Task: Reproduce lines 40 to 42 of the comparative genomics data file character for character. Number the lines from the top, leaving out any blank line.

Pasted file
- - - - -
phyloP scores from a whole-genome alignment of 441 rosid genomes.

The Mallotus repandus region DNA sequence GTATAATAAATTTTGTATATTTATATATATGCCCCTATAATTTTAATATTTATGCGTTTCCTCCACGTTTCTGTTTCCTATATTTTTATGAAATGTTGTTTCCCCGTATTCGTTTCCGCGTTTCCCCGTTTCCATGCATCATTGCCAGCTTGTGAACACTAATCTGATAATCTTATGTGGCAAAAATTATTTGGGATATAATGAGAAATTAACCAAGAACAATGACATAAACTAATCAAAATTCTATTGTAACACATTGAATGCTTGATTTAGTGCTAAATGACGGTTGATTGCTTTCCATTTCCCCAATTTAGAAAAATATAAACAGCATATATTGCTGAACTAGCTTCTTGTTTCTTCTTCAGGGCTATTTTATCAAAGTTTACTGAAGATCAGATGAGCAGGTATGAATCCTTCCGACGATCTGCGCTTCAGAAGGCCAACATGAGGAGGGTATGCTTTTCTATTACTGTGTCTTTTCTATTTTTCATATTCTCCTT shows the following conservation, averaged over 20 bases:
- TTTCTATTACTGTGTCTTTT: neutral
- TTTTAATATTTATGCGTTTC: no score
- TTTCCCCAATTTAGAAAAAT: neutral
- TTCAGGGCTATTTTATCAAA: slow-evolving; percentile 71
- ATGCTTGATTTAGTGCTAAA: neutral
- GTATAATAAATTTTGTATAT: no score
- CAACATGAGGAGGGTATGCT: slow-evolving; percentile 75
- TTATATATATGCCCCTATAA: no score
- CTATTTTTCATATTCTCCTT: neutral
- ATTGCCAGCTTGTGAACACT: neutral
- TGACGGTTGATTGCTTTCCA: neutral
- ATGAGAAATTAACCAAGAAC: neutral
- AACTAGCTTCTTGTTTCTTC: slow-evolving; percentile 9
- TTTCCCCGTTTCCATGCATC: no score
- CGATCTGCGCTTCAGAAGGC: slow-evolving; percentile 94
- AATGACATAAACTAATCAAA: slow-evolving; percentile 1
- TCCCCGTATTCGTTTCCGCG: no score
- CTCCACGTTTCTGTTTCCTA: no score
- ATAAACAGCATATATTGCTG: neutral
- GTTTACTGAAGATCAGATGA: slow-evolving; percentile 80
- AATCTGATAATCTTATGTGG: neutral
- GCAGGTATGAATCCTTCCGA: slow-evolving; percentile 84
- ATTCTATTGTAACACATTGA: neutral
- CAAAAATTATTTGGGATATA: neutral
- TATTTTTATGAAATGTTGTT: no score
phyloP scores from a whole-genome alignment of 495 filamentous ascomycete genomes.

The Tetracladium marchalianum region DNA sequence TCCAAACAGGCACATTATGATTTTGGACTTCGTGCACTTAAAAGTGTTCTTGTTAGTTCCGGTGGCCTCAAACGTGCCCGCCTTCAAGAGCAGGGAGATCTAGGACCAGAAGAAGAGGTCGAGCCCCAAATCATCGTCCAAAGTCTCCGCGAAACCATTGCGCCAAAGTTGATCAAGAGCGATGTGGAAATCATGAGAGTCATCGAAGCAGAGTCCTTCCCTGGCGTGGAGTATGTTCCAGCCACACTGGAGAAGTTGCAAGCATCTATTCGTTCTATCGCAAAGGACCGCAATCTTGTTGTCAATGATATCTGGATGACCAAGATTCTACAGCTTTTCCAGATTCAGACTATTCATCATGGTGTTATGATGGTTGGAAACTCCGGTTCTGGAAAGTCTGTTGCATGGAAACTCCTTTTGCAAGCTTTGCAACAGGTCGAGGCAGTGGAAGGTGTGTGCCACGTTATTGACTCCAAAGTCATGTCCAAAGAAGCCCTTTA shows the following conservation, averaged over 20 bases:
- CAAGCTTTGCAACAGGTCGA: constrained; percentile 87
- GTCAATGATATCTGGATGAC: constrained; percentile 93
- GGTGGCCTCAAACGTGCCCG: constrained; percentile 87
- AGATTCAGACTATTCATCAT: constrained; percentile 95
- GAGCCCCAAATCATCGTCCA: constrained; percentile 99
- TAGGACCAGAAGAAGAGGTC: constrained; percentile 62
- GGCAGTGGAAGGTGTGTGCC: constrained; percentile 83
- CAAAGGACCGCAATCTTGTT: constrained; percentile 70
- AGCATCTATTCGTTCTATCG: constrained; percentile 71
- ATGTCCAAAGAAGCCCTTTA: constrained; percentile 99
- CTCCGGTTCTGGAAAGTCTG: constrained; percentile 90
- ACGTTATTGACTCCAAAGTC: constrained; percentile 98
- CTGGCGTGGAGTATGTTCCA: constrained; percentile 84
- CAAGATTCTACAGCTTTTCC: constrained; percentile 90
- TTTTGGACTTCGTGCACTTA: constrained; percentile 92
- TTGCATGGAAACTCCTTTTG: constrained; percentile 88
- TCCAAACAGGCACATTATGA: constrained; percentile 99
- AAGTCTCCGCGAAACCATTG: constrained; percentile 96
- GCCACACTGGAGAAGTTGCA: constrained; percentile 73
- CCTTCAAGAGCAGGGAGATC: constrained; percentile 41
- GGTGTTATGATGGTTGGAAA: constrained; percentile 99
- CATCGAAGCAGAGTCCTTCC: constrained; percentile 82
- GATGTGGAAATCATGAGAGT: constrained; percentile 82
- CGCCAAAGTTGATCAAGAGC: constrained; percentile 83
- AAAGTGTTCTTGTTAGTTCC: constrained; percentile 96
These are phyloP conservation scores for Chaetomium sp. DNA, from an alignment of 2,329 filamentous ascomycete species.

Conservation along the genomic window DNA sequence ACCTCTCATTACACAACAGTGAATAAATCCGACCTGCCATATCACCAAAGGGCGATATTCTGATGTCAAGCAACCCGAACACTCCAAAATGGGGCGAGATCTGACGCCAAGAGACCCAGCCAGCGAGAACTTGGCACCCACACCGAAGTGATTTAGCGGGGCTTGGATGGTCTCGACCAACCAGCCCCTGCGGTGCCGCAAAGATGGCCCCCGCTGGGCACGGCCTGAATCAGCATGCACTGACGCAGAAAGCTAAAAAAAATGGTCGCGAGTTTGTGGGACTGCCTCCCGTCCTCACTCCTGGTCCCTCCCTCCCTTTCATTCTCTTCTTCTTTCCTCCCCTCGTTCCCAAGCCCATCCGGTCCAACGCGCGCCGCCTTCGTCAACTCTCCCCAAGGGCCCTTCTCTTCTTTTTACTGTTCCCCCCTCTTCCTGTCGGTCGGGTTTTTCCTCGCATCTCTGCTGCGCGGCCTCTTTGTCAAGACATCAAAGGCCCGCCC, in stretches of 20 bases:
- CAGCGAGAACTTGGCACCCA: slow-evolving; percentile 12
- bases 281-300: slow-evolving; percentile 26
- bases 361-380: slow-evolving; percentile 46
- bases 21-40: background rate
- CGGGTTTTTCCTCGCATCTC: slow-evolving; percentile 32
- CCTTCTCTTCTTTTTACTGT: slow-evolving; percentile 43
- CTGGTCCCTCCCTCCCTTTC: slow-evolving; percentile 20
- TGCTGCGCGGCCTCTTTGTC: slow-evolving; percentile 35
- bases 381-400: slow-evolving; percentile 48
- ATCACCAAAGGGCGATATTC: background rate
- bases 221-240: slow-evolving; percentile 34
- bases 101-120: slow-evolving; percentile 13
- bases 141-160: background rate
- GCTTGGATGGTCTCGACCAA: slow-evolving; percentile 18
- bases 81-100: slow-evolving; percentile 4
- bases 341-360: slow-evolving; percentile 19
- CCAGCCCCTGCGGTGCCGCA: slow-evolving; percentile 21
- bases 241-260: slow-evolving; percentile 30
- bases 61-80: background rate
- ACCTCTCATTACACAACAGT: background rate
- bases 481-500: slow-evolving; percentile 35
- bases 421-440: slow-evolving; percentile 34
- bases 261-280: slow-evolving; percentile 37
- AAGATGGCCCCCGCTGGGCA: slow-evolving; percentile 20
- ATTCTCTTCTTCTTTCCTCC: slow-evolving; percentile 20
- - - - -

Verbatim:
- CTCCGGTTCTGGAAAGTCTG: constrained; percentile 90
- ACGTTATTGACTCCAAAGTC: constrained; percentile 98
- CTGGCGTGGAGTATGTTCCA: constrained; percentile 84